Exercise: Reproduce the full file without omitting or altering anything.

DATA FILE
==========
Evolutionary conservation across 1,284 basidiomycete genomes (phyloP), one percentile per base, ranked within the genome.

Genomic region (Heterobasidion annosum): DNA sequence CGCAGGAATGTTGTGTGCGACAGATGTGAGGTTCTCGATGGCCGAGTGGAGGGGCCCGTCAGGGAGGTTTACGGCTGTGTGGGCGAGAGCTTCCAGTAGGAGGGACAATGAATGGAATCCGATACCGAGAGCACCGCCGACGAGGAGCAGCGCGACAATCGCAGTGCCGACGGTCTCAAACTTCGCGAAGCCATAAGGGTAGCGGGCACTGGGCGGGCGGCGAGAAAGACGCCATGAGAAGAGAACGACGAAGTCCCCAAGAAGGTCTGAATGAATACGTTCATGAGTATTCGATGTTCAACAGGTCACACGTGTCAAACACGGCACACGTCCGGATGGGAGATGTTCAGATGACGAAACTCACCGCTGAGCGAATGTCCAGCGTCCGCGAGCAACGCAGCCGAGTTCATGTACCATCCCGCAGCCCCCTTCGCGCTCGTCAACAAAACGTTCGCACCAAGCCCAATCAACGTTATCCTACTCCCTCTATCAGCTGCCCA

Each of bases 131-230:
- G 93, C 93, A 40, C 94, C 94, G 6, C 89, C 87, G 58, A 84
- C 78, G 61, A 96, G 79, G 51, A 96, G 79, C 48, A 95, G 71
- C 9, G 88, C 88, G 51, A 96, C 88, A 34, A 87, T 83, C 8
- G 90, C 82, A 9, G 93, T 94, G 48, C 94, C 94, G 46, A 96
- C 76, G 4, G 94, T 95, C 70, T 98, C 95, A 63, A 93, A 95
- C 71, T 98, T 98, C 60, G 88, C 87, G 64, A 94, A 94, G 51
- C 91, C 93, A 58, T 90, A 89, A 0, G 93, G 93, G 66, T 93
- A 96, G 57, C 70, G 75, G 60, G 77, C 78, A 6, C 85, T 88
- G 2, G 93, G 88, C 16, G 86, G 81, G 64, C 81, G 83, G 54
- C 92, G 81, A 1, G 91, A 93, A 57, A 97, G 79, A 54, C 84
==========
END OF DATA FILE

Evolutionary conservation across 1,284 basidiomycete genomes (phyloP), one percentile per base, ranked within the genome.

Genomic region (Heterobasidion annosum): DNA sequence CGCAGGAATGTTGTGTGCGACAGATGTGAGGTTCTCGATGGCCGAGTGGAGGGGCCCGTCAGGGAGGTTTACGGCTGTGTGGGCGAGAGCTTCCAGTAGGAGGGACAATGAATGGAATCCGATACCGAGAGCACCGCCGACGAGGAGCAGCGCGACAATCGCAGTGCCGACGGTCTCAAACTTCGCGAAGCCATAAGGGTAGCGGGCACTGGGCGGGCGGCGAGAAAGACGCCATGAGAAGAGAACGACGAAGTCCCCAAGAAGGTCTGAATGAATACGTTCATGAGTATTCGATGTTCAACAGGTCACACGTGTCAAACACGGCACACGTCCGGATGGGAGATGTTCAGATGACGAAACTCACCGCTGAGCGAATGTCCAGCGTCCGCGAGCAACGCAGCCGAGTTCATGTACCATCCCGCAGCCCCCTTCGCGCTCGTCAACAAAACGTTCGCACCAAGCCCAATCAACGTTATCCTACTCCCTCTATCAGCTGCCCA

Each of bases 131-230:
- G 93, C 93, A 40, C 94, C 94, G 6, C 89, C 87, G 58, A 84
- C 78, G 61, A 96, G 79, G 51, A 96, G 79, C 48, A 95, G 71
- C 9, G 88, C 88, G 51, A 96, C 88, A 34, A 87, T 83, C 8
- G 90, C 82, A 9, G 93, T 94, G 48, C 94, C 94, G 46, A 96
- C 76, G 4, G 94, T 95, C 70, T 98, C 95, A 63, A 93, A 95
- C 71, T 98, T 98, C 60, G 88, C 87, G 64, A 94, A 94, G 51
- C 91, C 93, A 58, T 90, A 89, A 0, G 93, G 93, G 66, T 93
- A 96, G 57, C 70, G 75, G 60, G 77, C 78, A 6, C 85, T 88
- G 2, G 93, G 88, C 16, G 86, G 81, G 64, C 81, G 83, G 54
- C 92, G 81, A 1, G 91, A 93, A 57, A 97, G 79, A 54, C 84